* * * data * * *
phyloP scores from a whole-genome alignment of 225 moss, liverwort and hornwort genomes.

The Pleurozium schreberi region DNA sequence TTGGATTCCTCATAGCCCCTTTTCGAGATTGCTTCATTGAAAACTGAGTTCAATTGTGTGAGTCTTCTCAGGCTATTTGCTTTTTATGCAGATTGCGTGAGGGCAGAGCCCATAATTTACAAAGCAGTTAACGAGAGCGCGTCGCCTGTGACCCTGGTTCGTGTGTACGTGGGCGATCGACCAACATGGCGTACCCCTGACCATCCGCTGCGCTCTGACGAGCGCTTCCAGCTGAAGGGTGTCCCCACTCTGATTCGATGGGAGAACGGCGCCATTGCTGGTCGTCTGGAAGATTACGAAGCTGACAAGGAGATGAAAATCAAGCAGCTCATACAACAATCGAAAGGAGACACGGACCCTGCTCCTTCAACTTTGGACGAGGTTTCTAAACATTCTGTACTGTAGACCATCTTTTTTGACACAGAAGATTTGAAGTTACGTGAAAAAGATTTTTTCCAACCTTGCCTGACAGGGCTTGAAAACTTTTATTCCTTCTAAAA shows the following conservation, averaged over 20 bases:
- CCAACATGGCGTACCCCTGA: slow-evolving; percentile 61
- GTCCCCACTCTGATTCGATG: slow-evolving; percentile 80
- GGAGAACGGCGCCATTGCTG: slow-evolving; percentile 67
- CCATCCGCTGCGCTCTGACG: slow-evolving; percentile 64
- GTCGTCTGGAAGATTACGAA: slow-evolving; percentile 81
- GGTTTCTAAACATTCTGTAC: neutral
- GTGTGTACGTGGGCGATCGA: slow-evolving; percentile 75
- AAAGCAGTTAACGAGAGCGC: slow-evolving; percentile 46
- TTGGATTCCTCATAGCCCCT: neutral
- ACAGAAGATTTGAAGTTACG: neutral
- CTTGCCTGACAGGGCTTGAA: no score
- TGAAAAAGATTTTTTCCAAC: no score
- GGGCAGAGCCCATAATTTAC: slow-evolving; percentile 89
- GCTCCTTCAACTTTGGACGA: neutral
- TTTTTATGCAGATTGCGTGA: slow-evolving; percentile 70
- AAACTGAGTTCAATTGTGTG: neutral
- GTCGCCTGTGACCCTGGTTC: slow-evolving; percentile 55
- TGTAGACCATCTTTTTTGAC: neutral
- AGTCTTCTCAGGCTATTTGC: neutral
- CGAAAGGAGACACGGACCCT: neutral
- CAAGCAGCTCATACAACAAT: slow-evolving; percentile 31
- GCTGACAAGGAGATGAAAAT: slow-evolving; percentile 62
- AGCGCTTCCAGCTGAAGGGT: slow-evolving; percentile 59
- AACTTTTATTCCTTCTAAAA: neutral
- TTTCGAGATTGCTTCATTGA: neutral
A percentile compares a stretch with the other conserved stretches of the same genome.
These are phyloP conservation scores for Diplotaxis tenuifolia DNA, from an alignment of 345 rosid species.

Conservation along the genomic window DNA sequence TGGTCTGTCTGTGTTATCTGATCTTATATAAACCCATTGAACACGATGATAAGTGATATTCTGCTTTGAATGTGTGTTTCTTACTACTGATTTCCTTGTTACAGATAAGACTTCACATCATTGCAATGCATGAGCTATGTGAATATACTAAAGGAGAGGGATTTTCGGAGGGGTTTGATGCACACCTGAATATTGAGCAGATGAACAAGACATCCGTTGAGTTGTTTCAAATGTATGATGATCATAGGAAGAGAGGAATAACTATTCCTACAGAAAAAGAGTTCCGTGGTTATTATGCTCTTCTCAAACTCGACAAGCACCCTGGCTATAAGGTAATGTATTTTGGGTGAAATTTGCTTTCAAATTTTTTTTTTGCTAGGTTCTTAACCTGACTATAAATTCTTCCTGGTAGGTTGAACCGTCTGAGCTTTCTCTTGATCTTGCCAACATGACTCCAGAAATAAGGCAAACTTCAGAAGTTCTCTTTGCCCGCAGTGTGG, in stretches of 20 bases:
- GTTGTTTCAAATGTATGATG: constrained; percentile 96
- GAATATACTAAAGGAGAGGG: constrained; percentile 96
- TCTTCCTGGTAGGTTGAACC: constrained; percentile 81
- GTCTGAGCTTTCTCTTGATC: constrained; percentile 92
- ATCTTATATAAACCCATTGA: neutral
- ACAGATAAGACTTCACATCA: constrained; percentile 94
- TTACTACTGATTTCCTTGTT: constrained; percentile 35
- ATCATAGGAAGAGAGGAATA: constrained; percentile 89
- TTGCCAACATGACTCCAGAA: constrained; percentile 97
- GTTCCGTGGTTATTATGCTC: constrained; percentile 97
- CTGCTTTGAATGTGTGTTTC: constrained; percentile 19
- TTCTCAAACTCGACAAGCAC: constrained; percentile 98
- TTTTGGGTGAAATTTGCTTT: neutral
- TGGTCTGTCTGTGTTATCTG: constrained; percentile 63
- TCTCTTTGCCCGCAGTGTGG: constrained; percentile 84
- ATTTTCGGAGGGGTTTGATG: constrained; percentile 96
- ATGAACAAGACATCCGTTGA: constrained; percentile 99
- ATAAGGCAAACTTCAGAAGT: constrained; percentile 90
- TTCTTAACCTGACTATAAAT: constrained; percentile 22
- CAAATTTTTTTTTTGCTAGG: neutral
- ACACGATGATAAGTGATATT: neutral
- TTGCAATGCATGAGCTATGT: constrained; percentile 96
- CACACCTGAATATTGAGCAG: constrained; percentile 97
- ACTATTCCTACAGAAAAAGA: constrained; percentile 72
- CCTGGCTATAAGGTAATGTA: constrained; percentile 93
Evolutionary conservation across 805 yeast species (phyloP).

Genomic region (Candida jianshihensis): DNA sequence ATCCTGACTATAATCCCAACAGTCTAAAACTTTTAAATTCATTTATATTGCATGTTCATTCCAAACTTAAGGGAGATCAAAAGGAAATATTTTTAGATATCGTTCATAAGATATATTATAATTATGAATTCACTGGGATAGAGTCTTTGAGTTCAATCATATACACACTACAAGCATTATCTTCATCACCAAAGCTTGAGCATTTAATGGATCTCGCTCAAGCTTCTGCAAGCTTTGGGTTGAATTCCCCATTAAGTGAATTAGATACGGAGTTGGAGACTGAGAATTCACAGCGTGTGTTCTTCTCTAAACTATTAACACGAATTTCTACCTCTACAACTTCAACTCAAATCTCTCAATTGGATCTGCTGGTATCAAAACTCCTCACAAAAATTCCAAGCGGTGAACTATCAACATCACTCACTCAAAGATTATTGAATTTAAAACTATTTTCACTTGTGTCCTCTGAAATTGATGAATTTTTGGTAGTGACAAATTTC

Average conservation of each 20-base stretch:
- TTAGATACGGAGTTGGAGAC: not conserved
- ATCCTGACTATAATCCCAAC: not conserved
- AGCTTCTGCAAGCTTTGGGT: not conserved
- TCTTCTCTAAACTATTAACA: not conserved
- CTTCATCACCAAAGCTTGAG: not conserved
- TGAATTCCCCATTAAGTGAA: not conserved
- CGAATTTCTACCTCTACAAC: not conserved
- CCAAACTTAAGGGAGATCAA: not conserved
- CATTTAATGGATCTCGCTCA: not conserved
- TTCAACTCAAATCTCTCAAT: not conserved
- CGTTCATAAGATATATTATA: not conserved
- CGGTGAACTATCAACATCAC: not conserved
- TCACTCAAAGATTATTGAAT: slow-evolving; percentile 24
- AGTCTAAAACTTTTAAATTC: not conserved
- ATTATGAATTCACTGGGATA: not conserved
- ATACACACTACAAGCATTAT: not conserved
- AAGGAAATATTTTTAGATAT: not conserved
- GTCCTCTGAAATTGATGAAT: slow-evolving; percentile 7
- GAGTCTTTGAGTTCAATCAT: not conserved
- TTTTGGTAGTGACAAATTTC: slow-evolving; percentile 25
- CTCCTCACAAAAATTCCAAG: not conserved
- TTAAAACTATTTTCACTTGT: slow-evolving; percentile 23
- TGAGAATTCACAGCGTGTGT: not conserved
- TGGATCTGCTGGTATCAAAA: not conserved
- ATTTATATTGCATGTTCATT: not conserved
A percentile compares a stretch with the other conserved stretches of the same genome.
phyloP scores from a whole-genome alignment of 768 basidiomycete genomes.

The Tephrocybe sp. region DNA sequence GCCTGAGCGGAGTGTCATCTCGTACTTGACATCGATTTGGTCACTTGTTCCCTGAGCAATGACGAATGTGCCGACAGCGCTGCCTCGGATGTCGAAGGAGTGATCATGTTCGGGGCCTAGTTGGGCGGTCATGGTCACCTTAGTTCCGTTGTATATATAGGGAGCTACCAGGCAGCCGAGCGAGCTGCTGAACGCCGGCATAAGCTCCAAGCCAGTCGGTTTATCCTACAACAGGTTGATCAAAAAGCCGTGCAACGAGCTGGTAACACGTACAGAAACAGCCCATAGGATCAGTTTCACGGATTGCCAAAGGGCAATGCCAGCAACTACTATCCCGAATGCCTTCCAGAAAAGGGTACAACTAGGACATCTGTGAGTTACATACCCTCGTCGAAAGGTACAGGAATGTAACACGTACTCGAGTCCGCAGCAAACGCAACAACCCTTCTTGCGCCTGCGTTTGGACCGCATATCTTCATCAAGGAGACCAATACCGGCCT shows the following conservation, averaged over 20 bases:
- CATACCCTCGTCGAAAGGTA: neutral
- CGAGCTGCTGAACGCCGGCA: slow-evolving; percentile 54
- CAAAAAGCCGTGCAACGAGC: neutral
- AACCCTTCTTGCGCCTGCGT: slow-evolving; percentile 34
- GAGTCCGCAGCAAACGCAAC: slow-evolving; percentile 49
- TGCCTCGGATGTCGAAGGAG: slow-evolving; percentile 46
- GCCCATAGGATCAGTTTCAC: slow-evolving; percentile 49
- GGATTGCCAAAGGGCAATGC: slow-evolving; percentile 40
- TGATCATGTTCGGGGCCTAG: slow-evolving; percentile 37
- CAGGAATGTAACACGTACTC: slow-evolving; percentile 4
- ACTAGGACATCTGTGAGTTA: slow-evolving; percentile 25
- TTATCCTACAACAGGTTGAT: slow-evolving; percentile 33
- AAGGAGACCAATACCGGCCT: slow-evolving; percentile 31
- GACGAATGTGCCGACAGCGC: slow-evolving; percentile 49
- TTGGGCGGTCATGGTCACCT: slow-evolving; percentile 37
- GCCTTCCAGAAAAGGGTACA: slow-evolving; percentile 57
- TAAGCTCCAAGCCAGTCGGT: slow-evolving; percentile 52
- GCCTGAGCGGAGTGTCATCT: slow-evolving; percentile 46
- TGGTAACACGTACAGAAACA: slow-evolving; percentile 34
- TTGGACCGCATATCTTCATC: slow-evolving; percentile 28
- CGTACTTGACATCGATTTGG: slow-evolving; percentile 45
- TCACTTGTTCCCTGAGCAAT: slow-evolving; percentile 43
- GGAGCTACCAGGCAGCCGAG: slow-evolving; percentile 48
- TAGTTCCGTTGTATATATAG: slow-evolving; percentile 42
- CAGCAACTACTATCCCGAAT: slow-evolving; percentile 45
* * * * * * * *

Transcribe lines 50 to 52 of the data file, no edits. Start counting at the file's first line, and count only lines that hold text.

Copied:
- CAAATTTTTTTTTTGCTAGG: neutral
- ACACGATGATAAGTGATATT: neutral
- TTGCAATGCATGAGCTATGT: constrained; percentile 96